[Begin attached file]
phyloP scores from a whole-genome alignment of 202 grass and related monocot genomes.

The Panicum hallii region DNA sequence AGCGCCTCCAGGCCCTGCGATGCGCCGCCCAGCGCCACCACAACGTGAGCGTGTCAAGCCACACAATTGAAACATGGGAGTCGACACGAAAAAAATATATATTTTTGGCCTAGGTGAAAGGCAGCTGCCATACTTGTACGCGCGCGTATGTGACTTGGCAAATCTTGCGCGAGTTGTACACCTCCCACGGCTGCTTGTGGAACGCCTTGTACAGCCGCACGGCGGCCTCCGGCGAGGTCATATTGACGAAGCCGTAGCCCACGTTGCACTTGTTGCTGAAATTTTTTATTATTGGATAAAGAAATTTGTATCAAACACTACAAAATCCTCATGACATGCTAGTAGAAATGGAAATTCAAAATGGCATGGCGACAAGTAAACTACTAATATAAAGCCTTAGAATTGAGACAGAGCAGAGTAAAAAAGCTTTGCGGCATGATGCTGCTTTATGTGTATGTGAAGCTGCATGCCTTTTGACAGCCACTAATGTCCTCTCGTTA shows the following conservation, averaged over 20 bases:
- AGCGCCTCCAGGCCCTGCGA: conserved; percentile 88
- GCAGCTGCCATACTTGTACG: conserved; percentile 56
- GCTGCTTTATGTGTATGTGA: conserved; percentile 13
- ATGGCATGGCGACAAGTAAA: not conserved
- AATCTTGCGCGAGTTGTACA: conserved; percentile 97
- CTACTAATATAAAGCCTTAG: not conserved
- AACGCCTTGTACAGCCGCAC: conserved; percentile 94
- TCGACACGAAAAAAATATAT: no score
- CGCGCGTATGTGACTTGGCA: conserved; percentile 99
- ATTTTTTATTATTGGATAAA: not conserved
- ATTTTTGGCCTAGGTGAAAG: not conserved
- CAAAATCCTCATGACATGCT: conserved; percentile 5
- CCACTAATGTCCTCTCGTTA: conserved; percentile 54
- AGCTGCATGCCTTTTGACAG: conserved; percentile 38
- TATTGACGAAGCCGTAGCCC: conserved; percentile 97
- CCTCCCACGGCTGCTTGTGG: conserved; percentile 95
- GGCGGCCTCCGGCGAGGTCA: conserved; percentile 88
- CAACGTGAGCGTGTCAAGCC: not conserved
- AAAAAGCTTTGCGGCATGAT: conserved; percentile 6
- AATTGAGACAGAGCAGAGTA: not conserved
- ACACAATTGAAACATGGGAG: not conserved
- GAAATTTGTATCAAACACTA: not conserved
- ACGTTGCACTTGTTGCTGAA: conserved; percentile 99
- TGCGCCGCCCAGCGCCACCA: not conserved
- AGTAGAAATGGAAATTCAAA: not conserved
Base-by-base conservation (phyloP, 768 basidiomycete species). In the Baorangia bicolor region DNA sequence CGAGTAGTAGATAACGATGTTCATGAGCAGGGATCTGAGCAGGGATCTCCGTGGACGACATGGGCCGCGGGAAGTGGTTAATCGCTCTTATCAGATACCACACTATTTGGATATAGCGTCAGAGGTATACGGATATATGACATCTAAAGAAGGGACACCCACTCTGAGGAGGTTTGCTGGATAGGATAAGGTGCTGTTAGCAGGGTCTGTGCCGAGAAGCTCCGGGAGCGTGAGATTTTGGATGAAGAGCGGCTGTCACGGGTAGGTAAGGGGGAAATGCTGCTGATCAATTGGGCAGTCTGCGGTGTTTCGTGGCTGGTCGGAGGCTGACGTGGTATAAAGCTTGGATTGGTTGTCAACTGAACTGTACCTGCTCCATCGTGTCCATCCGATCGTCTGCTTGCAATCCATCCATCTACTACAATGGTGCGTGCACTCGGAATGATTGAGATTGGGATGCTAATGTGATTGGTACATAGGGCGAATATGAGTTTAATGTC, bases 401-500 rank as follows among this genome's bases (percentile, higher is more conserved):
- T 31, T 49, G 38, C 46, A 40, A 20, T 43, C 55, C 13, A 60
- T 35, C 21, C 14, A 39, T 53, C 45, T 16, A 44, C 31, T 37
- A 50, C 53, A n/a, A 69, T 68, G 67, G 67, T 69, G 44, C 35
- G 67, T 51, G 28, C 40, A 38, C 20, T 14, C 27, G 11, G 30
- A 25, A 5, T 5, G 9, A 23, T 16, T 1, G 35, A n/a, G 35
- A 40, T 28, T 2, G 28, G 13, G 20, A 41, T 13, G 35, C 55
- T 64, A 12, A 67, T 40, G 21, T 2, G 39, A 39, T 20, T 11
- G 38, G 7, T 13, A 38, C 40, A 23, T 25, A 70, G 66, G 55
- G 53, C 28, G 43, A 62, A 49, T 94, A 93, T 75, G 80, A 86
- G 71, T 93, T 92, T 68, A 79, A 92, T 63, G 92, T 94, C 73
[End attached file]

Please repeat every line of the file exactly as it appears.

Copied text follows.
phyloP scores from a whole-genome alignment of 202 grass and related monocot genomes.

The Panicum hallii region DNA sequence AGCGCCTCCAGGCCCTGCGATGCGCCGCCCAGCGCCACCACAACGTGAGCGTGTCAAGCCACACAATTGAAACATGGGAGTCGACACGAAAAAAATATATATTTTTGGCCTAGGTGAAAGGCAGCTGCCATACTTGTACGCGCGCGTATGTGACTTGGCAAATCTTGCGCGAGTTGTACACCTCCCACGGCTGCTTGTGGAACGCCTTGTACAGCCGCACGGCGGCCTCCGGCGAGGTCATATTGACGAAGCCGTAGCCCACGTTGCACTTGTTGCTGAAATTTTTTATTATTGGATAAAGAAATTTGTATCAAACACTACAAAATCCTCATGACATGCTAGTAGAAATGGAAATTCAAAATGGCATGGCGACAAGTAAACTACTAATATAAAGCCTTAGAATTGAGACAGAGCAGAGTAAAAAAGCTTTGCGGCATGATGCTGCTTTATGTGTATGTGAAGCTGCATGCCTTTTGACAGCCACTAATGTCCTCTCGTTA shows the following conservation, averaged over 20 bases:
- AGCGCCTCCAGGCCCTGCGA: conserved; percentile 88
- GCAGCTGCCATACTTGTACG: conserved; percentile 56
- GCTGCTTTATGTGTATGTGA: conserved; percentile 13
- ATGGCATGGCGACAAGTAAA: not conserved
- AATCTTGCGCGAGTTGTACA: conserved; percentile 97
- CTACTAATATAAAGCCTTAG: not conserved
- AACGCCTTGTACAGCCGCAC: conserved; percentile 94
- TCGACACGAAAAAAATATAT: no score
- CGCGCGTATGTGACTTGGCA: conserved; percentile 99
- ATTTTTTATTATTGGATAAA: not conserved
- ATTTTTGGCCTAGGTGAAAG: not conserved
- CAAAATCCTCATGACATGCT: conserved; percentile 5
- CCACTAATGTCCTCTCGTTA: conserved; percentile 54
- AGCTGCATGCCTTTTGACAG: conserved; percentile 38
- TATTGACGAAGCCGTAGCCC: conserved; percentile 97
- CCTCCCACGGCTGCTTGTGG: conserved; percentile 95
- GGCGGCCTCCGGCGAGGTCA: conserved; percentile 88
- CAACGTGAGCGTGTCAAGCC: not conserved
- AAAAAGCTTTGCGGCATGAT: conserved; percentile 6
- AATTGAGACAGAGCAGAGTA: not conserved
- ACACAATTGAAACATGGGAG: not conserved
- GAAATTTGTATCAAACACTA: not conserved
- ACGTTGCACTTGTTGCTGAA: conserved; percentile 99
- TGCGCCGCCCAGCGCCACCA: not conserved
- AGTAGAAATGGAAATTCAAA: not conserved
Base-by-base conservation (phyloP, 768 basidiomycete species). In the Baorangia bicolor region DNA sequence CGAGTAGTAGATAACGATGTTCATGAGCAGGGATCTGAGCAGGGATCTCCGTGGACGACATGGGCCGCGGGAAGTGGTTAATCGCTCTTATCAGATACCACACTATTTGGATATAGCGTCAGAGGTATACGGATATATGACATCTAAAGAAGGGACACCCACTCTGAGGAGGTTTGCTGGATAGGATAAGGTGCTGTTAGCAGGGTCTGTGCCGAGAAGCTCCGGGAGCGTGAGATTTTGGATGAAGAGCGGCTGTCACGGGTAGGTAAGGGGGAAATGCTGCTGATCAATTGGGCAGTCTGCGGTGTTTCGTGGCTGGTCGGAGGCTGACGTGGTATAAAGCTTGGATTGGTTGTCAACTGAACTGTACCTGCTCCATCGTGTCCATCCGATCGTCTGCTTGCAATCCATCCATCTACTACAATGGTGCGTGCACTCGGAATGATTGAGATTGGGATGCTAATGTGATTGGTACATAGGGCGAATATGAGTTTAATGTC, bases 401-500 rank as follows among this genome's bases (percentile, higher is more conserved):
- T 31, T 49, G 38, C 46, A 40, A 20, T 43, C 55, C 13, A 60
- T 35, C 21, C 14, A 39, T 53, C 45, T 16, A 44, C 31, T 37
- A 50, C 53, A n/a, A 69, T 68, G 67, G 67, T 69, G 44, C 35
- G 67, T 51, G 28, C 40, A 38, C 20, T 14, C 27, G 11, G 30
- A 25, A 5, T 5, G 9, A 23, T 16, T 1, G 35, A n/a, G 35
- A 40, T 28, T 2, G 28, G 13, G 20, A 41, T 13, G 35, C 55
- T 64, A 12, A 67, T 40, G 21, T 2, G 39, A 39, T 20, T 11
- G 38, G 7, T 13, A 38, C 40, A 23, T 25, A 70, G 66, G 55
- G 53, C 28, G 43, A 62, A 49, T 94, A 93, T 75, G 80, A 86
- G 71, T 93, T 92, T 68, A 79, A 92, T 63, G 92, T 94, C 73